Web Accessibility and Our Aging Population
A “Silver surfer” is an individual over the age of 50 who utilizes the Internet on a consistent basis. In this post, we’re going to address the issue of website accessibility and our aging population.
As mentioned in previous posts, approximately 20% of our population is living with some form of disability of varying severity. With age comes the potential for impairments or disabilities that can make it difficult to manage day-to-day activities. One of those activities involves interaction with the Internet, and the devices we use to access it. In a related webinar, we will address the importance of accessibility issues that affect our older population. These “silver surfers” are engaging the Internet in a variety of ways that they may not have done in the past. Some of those uses include but are not limited to:
- Medical resources
- Travel resources
- Government services
- Social media
- News and weather
How Devices and Technology are changing
Increased connectivity and availability has changed how everyone uses the web. We are more wired than ever before. While many seniors still do not use smart phone technology, tablets and e- book readers are important tools for this group.
Many seniors have also moved from the hand-me-down computers that one of the kids brought them and set up at Christmas time a few years ago. Gram used to just get pictures via email. Not anymore. She’s now on Facebook, she buys her own e-books on Amazon.com, and was even able to book her own flight to come visit last summer. We may still assist our parents in the purchase process, but more seniors are choosing their own devices based on their own unique needs.
Six in 10 seniors now go online regularly, and that technology has become an essential part of their lives. It’s extremely important that older users have their accessibility needs met. This can be done easily through correct coding procedures, browser settings, and in many cases may not require additional assistive technology.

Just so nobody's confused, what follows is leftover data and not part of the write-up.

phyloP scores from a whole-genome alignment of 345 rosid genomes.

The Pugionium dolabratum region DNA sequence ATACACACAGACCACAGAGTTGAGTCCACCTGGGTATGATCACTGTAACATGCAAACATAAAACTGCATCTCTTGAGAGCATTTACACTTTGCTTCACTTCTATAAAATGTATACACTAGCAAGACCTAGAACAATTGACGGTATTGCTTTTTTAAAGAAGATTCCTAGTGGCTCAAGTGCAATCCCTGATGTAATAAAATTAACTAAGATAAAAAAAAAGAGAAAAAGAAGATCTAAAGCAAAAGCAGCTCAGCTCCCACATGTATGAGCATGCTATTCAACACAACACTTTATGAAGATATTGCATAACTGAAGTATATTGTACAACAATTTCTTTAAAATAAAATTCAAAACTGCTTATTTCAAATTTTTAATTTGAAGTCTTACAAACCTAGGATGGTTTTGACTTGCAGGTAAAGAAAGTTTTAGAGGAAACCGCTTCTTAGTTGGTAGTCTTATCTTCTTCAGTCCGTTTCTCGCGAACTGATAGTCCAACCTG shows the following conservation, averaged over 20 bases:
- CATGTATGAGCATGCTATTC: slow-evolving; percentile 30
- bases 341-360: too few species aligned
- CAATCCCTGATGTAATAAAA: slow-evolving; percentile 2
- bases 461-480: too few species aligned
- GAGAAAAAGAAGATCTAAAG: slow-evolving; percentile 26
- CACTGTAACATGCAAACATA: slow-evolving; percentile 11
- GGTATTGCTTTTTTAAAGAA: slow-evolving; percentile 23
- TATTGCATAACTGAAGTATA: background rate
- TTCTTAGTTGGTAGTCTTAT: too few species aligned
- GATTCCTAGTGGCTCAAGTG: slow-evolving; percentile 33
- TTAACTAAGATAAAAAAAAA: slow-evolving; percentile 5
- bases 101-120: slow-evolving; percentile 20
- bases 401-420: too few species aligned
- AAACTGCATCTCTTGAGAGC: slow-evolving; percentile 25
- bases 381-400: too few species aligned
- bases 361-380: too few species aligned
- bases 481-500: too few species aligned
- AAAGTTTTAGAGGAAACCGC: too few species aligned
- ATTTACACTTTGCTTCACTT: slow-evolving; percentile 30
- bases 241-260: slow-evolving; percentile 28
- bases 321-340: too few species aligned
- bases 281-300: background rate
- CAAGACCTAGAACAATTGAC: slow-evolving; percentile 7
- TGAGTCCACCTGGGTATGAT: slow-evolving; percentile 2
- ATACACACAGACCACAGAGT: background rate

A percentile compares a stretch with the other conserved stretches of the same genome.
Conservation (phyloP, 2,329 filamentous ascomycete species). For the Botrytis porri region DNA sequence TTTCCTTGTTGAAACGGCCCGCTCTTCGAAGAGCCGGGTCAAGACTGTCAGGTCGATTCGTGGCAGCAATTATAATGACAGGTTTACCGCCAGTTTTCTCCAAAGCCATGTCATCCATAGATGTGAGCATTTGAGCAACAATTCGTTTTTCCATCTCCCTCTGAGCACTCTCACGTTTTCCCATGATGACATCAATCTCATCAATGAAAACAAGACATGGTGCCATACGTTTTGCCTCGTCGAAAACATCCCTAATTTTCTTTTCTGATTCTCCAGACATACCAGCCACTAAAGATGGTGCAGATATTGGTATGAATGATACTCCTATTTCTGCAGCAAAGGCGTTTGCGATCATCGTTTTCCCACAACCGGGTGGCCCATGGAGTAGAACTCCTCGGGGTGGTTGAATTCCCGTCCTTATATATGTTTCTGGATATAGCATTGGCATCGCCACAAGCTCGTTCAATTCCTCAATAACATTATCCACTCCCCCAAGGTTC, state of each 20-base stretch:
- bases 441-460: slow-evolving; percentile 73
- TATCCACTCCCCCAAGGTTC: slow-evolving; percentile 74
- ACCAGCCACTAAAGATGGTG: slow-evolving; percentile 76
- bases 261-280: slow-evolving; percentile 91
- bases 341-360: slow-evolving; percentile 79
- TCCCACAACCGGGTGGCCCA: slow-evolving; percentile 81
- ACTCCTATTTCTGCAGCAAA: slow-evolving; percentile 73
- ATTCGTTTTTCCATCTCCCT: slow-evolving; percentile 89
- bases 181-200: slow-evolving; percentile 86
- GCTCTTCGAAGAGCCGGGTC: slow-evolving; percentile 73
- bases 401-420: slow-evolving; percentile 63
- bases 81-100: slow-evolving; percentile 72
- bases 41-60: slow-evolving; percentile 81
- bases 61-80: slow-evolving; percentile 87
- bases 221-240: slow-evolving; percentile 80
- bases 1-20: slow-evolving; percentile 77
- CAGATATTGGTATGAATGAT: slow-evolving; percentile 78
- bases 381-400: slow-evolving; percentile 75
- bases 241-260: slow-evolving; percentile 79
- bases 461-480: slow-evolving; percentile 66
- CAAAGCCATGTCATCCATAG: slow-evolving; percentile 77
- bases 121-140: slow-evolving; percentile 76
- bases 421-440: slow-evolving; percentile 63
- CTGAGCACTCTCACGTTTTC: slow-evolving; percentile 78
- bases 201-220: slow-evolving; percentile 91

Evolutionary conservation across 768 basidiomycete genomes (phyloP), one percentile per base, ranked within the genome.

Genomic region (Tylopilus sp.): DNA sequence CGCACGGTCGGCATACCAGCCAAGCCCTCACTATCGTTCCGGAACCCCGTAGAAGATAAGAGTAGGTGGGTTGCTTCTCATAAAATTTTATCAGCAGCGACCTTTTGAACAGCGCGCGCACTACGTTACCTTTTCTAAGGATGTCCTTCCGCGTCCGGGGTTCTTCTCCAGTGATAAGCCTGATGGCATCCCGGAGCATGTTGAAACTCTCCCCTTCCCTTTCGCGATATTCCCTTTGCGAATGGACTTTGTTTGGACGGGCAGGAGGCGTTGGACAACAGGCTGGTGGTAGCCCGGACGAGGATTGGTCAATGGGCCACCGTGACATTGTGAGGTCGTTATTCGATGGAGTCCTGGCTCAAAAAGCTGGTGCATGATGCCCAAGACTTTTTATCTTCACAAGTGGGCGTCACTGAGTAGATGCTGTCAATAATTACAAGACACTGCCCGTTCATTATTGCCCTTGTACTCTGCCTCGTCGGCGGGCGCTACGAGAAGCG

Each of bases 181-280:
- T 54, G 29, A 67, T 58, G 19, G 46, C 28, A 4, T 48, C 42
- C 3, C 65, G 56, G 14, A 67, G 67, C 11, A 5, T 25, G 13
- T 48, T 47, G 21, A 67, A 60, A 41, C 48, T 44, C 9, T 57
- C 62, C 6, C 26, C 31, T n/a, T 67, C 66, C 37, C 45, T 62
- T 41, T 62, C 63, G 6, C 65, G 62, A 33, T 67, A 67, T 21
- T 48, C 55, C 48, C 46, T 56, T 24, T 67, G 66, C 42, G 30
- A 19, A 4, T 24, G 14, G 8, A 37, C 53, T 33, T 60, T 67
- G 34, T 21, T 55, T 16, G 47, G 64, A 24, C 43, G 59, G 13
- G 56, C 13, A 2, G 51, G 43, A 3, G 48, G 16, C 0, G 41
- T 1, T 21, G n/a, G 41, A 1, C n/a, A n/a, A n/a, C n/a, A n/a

When older users are adopting these technologies, they may be faced with a different set of problems while learning to use them. They may deal with issues like physical challenges, conservative attitudes towards the technology, and with so many different kinds of devices available, there could be a steep learning curve for each different operating system and interface.
There is a wide range of disabilities to consider; some may be temporary, some are situational, and some are permanent. Some examples include carpal tunnel surgery (temporary), a noisy room (situational), or a combination of degenerative conditions that may permanently affect sight, hearing, mobility, or cognitive behavior.
Let’s look at some specific examples:
- Sight – reduced contrast, color perception, and focus make it difficult to read webpages
- Hearing – difficulty hearing sounds or separating sounds make listening difficult, especially on mobile devices.
- Mobility – the individual may have reduced dexterity or fine motor control, which makes it difficult to use a mouse or difficulty clicking on small link targets.
- Cognitive – these symptoms may include short-term memory loss, unable to concentrate, easily distracted, and difficulty following navigation and finishing online tasks.
The Business Case
For both people with and without disabilities, accessible website coding removes these barriers. An accessible site is one that everyone can use and benefit from. Nearly a billion people on earth have some form of disability and that number continues to grow. There is a huge amount of talent, wisdom, skill, and productivity wasted when people with disabilities are unable to participate in the process.
Leadership, marketing, designers, developers, and legal experts all should be aware of building accessibility into the products that people use every day. The W3C is much attuned to this trend and has a wealth of information available online. These resources include the WAI-AGE project, which gives us a better understanding of the needs of older web users, development of educational materials, and a better overall understanding of this issue.